Kitchen Culture

Tasty tidbits from the old-fashioned Japanese kitchen
MORITSUKÉ Creating a Japanese Sensibility at Table

MORITSUKÉ Creating a Japanese Sensibility at Table

Moritsuké refers to the way in which food is displayed or arranged. The word itself covers a wide range of activity from choosing the vessels – plates, dishes, platters, bowls, boxes or other containers – to design decisions regarding how space is divvyed up; it even...

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Rainy Season Kitchen

Rainy Season Kitchen

RAINY SEASON KITCHEN TSUYU (梅雨 literally, "plum rain") comes to the Japanese archipelago every year as spring turns to summer. The constant dampness of tsuyu encourages the growth of kabi (mildew, and molds) requiring a strategy (taisaku 対策) ... and diligence...

Great Graters

Great Graters

The Japanese developed two very special graters for two specific foods: 鬼おろし機 oni oroshi ki (“monster graters”) made from bamboo used to coarsely grate daikon into shards and鮫の皮 samékawa graters made from nubbly sharkskin that transform tough, fibrous wasabi roots...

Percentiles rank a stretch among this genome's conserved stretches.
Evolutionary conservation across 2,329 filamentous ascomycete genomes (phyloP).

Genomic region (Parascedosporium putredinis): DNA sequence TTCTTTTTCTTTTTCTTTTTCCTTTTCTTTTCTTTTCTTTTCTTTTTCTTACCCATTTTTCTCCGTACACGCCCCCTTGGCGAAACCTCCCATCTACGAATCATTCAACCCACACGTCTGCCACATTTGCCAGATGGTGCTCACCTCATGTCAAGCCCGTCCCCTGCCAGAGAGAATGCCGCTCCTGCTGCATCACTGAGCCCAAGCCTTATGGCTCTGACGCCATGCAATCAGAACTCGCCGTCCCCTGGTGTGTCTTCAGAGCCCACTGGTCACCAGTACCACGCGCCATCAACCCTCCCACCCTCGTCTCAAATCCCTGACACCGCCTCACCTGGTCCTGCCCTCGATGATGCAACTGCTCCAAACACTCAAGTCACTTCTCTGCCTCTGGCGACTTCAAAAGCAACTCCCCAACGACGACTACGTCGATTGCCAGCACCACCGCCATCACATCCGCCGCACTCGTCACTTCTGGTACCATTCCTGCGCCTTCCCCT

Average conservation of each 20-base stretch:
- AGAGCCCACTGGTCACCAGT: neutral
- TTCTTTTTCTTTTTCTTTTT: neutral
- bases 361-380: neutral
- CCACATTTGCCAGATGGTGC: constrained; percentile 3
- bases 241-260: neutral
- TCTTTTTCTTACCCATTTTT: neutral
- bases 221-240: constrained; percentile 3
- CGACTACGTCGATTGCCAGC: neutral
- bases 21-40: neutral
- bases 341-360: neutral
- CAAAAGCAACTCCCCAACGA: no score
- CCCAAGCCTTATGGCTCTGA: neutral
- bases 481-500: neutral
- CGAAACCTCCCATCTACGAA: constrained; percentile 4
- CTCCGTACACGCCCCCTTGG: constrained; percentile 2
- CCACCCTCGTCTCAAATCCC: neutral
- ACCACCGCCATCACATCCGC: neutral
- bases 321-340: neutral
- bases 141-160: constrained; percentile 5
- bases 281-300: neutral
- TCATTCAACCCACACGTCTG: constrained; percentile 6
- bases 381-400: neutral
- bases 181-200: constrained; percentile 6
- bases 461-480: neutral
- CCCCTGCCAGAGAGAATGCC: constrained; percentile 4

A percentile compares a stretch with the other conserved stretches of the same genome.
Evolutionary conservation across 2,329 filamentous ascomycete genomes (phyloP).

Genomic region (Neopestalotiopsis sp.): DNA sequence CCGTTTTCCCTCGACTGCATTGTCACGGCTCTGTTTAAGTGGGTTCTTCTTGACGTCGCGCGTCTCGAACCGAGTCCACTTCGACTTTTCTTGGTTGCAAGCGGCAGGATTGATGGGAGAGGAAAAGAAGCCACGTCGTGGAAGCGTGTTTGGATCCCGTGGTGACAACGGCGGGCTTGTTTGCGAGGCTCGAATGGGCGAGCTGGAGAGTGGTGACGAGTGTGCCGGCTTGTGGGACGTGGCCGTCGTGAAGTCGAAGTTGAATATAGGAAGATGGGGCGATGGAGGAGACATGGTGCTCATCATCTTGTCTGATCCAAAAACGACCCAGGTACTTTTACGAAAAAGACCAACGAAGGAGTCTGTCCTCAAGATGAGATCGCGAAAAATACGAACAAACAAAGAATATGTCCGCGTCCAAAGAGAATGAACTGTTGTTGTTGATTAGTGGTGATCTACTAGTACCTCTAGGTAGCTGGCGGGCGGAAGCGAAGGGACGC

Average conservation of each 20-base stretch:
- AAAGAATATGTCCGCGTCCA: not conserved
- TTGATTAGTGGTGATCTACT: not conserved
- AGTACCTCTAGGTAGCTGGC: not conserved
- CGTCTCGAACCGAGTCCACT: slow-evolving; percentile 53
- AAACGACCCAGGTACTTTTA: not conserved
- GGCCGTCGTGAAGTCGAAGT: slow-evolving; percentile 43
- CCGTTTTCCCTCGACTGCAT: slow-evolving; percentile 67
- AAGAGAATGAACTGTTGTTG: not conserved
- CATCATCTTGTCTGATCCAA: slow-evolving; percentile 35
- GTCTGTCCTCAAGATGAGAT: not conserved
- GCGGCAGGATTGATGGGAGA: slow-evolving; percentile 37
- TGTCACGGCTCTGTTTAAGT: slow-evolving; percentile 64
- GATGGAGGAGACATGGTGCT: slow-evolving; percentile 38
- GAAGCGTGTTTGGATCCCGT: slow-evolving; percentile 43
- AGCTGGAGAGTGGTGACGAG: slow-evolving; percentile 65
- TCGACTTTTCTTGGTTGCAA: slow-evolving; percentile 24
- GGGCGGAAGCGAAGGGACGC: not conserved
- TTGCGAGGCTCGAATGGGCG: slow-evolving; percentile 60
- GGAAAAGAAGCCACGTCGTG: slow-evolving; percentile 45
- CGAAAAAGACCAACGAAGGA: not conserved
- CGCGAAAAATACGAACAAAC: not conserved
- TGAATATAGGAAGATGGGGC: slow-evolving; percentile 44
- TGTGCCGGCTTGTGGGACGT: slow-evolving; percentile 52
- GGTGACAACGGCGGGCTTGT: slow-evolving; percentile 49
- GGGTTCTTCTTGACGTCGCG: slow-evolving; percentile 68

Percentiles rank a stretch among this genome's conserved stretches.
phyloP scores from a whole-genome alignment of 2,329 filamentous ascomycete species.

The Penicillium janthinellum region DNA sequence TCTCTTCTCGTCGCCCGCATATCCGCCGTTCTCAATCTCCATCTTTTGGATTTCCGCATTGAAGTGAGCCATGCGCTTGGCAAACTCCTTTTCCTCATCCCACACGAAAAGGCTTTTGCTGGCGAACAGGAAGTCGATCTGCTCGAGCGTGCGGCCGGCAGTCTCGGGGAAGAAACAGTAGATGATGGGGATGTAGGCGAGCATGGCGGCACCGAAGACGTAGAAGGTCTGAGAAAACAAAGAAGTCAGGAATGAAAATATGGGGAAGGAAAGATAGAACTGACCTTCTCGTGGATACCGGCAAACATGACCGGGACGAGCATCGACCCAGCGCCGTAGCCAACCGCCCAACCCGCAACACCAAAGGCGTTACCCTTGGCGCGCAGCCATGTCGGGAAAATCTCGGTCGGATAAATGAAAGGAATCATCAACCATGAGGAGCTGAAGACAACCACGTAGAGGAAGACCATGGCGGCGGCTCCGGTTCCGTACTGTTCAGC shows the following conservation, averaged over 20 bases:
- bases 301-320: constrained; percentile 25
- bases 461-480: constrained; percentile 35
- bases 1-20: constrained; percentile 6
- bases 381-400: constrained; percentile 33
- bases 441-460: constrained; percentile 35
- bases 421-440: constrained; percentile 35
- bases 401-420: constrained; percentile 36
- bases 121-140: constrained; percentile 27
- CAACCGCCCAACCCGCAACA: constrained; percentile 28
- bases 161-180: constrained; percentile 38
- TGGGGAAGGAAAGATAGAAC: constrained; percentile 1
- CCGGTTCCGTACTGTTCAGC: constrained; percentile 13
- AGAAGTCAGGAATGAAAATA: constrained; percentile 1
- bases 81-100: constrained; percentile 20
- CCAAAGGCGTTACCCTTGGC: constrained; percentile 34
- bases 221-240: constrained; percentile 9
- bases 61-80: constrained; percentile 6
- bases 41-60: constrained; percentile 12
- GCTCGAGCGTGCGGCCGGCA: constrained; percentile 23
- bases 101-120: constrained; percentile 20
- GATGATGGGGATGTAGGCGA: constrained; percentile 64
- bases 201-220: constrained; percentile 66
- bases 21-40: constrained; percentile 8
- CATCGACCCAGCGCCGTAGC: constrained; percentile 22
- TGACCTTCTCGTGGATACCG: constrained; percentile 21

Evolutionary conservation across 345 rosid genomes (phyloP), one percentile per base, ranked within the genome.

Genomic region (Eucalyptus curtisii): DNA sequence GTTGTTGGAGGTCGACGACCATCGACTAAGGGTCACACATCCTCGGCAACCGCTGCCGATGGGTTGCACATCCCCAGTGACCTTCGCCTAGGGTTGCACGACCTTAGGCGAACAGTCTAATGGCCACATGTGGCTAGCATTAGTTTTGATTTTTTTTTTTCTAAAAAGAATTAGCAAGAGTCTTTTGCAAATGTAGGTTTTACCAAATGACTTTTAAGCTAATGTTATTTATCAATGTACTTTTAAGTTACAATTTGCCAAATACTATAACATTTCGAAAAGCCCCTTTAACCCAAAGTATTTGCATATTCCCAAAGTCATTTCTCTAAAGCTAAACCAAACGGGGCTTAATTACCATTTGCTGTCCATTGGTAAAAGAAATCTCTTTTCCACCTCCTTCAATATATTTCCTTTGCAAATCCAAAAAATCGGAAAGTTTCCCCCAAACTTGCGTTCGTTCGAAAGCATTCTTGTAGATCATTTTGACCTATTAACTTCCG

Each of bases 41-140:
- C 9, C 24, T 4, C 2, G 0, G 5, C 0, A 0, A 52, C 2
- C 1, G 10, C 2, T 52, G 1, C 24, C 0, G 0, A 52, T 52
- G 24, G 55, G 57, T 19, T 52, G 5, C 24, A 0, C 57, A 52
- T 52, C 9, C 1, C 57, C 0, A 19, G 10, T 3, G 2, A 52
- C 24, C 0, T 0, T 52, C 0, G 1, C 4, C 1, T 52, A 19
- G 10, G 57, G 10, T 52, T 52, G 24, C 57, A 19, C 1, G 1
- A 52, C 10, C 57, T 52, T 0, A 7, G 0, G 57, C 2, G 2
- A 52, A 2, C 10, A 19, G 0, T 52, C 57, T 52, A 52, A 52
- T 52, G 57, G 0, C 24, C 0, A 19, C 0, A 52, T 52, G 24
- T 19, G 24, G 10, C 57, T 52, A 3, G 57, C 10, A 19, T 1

HATSU-GATSUO

HATSU-GATSUO

初鰹   HATSU-GATSUO   First Catch of the Season Japan’s seasonal sensibility is always on display at table; here the transition from spring into early summer is celebrated with hatsu-gatsuo (skipjack tuna (Katsuwonus pelamis) prepared tataki-style. Whole loins of katsuo...

Green Tea

Green Tea

Green Teas 緑茶 RYOKU CHA Green teas are green because enzymes responsible for oxidization have been prevented from doing their (dark and discoloring) work. The Japanese halt oxidation by steaming freshly picked leaves, while the Chinese typically pan-fire or roast tea...

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May 2020: TSUDOI Project

TSUDOI means "Get-Together," the opposite of social distancing...